Trust for America’s Health (TFAH) has released A Healthier America 2013: Strategies to Move from Sick Care to Health Care in Four Years – which provides high-impact recommendations to prioritize prevention and improve the health of Americans.

The Healthier America report outlines top policy approaches to respond to studies that show 1) more than half of Americans are living with one or more serious, chronic diseases, a majority of which could have been prevented, and 2) that today’s children could be on track to be the first in U.S. history to live shorter, less healthy lives than their parents.

“America’s health faces two possible futures,” said Gail Christopher, DN, President of the Board of TFAH and Vice President – Program Strategy of the W.K. Kellogg Foundation.  “We can continue on the current path, resigning millions of Americans to health problems that could have been avoided or we invest in giving all Americans the opportunity to be healthier while saving billions in health care costs.  We owe it to our children to take the smarter way.”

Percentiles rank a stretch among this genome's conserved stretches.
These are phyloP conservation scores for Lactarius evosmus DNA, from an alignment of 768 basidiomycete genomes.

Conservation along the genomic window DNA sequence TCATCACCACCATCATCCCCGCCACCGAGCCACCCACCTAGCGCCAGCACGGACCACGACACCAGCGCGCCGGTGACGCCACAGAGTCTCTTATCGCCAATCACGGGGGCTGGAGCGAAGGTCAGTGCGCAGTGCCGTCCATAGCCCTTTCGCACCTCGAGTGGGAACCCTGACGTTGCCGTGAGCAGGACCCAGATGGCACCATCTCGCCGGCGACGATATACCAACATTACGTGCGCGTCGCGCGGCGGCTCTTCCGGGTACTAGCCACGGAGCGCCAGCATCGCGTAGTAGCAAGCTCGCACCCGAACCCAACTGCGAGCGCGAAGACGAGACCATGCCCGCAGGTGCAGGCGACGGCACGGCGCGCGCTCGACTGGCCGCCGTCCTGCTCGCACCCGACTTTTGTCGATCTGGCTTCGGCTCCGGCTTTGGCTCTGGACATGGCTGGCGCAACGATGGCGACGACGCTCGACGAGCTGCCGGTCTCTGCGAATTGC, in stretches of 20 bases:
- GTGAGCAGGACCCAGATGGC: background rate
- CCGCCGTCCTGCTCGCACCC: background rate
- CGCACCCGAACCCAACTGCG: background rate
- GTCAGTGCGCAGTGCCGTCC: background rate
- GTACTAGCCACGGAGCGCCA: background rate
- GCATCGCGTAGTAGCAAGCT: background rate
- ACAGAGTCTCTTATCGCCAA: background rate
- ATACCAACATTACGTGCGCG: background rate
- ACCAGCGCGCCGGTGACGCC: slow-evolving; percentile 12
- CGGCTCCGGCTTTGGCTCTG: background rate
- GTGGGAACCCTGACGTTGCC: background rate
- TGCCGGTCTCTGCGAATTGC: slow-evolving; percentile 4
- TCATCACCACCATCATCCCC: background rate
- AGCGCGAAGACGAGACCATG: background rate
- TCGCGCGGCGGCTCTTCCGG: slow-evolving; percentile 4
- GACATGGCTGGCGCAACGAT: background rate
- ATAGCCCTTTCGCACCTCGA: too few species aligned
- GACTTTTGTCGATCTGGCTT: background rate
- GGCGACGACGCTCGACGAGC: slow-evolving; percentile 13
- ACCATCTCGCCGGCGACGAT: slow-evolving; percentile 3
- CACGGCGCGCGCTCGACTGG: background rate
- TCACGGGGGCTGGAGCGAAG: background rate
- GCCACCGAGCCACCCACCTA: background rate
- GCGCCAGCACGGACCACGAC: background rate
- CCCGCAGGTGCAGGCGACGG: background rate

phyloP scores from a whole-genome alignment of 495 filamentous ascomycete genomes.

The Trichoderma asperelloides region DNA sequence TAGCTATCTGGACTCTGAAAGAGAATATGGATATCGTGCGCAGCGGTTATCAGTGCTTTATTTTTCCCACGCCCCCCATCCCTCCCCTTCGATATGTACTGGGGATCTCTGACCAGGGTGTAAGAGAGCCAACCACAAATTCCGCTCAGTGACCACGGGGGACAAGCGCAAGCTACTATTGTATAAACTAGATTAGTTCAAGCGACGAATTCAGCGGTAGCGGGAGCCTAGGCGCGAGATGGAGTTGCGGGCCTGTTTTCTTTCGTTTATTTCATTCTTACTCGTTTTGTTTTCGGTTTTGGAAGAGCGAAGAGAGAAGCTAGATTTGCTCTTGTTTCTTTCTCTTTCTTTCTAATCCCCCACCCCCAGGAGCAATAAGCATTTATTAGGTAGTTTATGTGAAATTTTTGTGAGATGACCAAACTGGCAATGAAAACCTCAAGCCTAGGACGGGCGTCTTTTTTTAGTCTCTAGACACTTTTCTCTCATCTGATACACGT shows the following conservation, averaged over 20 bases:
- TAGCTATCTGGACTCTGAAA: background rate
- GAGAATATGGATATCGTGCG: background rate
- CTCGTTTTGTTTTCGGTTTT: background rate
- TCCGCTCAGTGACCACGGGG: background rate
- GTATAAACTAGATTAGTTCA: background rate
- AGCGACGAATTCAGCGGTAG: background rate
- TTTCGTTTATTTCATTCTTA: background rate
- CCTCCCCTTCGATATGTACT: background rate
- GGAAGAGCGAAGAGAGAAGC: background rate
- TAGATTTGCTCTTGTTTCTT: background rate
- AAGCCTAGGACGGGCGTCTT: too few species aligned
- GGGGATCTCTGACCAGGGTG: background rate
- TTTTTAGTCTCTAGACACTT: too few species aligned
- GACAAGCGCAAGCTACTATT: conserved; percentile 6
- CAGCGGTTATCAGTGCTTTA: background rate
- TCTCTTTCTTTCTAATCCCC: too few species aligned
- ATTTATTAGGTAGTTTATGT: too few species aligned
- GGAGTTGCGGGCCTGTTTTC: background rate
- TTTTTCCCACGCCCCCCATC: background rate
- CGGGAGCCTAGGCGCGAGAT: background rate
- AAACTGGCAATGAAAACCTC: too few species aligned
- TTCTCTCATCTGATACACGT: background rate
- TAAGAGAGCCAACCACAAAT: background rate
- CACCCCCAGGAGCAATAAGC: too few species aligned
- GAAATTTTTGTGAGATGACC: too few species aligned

The Healthier America report stresses the importance of taking innovative approaches and building partnerships with a wide range of sectors in order to be effective.  Some recommendations include:

  • Advance the nation’s public health system by adopting a set of foundational capabilities, restructuring federal public health programs and ensuring sufficient, sustained funding to meet these defined foundational capabilities;